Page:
Share this post


Link to post
Share on other sites

But you didn't answer the question. Why would a developer sell at a price lower than they know buyers can afford? Particularly when the finances of the rest of their non-greenbelt portfolio, and the financing (leverage) to be able to do it all as a business, depends on prices not falling (at least not falling because they made it happen).

What competitive forces are you referring to? Have you ever seen a housing development, then driven a mile down the road to see a board advertising their development at 10% lower than the other one?

Being nimby, and not wanting to gift a significant chunk of our natural resources as a free windfall gain to a select bunch today are not the same thing. I'm sure landowners love to sell, for as much as they can and netting unearned gains. A lot of the greenbelt is also privately owned so same thing goes and my attitude o that is one of a significant f#ck off. If you're talking about the government just undercutting the market for mass social build or offering the greenbelt to us for self-build, that may be a different issue depending on who gets to build, how that effects other supply and what that does to overall house price sentiment if everyone becomes an owner. But given the current kitchen sink being thrown at prices, landowners and developers that doesn't look likely to happen.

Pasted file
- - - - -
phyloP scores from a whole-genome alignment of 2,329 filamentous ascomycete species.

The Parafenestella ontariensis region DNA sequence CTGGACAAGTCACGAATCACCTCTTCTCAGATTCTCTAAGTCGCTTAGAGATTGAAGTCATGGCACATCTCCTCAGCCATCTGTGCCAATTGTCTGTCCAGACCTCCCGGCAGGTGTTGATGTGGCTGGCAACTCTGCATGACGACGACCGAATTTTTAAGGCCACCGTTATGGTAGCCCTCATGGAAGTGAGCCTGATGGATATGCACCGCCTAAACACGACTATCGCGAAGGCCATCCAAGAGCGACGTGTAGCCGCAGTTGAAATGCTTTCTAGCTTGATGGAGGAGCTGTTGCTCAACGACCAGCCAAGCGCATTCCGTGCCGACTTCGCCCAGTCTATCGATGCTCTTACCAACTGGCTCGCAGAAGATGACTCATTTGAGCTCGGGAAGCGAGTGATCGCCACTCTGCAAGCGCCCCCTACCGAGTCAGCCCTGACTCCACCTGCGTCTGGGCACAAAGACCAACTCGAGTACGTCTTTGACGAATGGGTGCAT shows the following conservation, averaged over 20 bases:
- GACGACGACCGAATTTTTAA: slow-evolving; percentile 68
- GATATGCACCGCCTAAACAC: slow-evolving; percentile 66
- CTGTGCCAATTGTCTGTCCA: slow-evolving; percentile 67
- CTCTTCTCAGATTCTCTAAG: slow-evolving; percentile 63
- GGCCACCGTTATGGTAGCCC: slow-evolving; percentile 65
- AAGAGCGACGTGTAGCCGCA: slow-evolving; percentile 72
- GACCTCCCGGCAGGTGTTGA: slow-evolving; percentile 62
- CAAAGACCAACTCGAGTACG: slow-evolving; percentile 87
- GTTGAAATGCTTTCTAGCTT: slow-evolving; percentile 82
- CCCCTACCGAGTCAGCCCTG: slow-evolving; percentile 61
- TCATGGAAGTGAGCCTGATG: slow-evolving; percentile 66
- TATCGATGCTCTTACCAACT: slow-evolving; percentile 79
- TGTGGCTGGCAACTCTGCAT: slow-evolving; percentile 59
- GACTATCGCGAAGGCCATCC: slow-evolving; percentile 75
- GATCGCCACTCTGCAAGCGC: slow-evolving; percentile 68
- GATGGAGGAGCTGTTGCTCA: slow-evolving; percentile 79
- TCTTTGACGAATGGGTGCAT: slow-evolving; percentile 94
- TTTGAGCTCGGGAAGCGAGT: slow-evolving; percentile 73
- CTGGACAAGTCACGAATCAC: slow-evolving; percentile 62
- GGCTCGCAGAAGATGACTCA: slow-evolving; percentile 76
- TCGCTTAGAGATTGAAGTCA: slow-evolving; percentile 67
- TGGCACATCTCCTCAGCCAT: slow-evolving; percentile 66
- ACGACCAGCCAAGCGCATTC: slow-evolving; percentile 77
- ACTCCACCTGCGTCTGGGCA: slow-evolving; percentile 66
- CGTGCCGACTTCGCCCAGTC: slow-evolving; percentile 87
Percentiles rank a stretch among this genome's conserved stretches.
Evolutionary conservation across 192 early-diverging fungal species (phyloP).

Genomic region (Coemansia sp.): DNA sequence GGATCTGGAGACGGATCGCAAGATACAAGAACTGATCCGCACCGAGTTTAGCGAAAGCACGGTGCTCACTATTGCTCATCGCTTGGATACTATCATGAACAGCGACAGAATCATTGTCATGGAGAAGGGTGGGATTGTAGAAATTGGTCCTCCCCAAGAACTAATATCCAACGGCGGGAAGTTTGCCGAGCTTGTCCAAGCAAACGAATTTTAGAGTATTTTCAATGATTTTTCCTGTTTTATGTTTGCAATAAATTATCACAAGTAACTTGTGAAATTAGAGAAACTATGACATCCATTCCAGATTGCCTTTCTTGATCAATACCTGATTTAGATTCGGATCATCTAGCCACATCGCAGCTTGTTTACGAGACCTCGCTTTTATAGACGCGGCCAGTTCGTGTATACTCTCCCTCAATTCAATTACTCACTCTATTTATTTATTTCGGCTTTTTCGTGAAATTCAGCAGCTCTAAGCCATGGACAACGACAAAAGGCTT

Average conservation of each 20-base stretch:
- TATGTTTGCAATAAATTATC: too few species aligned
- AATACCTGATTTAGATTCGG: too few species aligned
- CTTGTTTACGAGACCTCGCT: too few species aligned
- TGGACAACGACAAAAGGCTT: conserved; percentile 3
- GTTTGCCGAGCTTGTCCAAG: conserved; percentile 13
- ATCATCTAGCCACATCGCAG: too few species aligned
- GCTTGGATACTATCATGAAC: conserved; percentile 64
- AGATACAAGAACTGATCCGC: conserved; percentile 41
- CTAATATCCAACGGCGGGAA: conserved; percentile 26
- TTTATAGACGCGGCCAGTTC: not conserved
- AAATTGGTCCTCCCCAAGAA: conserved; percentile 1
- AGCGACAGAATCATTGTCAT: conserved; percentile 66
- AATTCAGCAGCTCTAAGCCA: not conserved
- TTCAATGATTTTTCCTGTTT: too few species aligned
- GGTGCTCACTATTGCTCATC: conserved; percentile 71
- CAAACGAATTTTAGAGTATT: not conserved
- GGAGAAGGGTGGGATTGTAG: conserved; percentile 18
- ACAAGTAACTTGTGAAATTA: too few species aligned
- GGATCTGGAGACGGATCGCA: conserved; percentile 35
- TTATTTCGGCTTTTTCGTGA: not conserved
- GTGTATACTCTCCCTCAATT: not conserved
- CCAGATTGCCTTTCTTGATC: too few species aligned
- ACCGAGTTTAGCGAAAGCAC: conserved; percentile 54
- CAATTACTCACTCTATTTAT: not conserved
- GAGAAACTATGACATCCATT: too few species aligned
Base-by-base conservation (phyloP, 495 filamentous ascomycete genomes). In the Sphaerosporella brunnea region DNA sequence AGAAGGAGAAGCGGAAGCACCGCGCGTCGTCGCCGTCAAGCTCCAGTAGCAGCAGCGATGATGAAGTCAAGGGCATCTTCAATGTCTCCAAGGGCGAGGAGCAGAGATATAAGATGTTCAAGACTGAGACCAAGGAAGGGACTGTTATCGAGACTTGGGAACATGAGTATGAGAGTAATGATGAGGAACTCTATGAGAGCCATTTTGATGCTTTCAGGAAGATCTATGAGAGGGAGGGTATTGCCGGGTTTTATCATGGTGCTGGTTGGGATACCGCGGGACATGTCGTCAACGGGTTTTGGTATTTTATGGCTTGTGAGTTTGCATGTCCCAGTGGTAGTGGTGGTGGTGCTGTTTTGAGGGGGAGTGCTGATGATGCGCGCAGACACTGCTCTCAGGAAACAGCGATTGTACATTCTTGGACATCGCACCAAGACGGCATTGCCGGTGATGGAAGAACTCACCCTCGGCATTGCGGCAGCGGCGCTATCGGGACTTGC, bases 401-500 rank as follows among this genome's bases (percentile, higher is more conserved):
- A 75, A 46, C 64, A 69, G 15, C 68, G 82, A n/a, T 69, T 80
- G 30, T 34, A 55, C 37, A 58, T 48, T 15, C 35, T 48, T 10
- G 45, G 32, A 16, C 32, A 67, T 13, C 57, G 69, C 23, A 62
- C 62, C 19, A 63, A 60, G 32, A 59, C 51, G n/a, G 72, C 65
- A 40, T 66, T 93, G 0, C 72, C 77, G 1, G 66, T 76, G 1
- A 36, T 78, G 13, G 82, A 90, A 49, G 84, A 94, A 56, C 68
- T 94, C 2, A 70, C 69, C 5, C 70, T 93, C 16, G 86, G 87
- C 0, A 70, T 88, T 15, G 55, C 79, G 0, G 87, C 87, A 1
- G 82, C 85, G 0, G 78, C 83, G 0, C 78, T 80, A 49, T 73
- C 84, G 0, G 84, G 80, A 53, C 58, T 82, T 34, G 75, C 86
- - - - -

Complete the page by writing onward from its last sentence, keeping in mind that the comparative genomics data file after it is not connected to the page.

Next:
Because there is no 'developer'

There are many developers, some of whom will be encouraged into the market price by lower land prices, if more land were to be offered. Sure, they would start by undercutting existing developers by a small amount. If this happens on a decent scale, prices fall significantly.

Same as with any other market. Increase supply, prices fall. Have faith!

Share this post


Link to post
Share on other sites

Because there is no 'developer'

There are many developers, some of whom will be encouraged into the market price by lower land prices, if more land were to be offered. Sure, they would start by undercutting existing developers by a small amount. If this happens on a decent scale, prices fall significantly.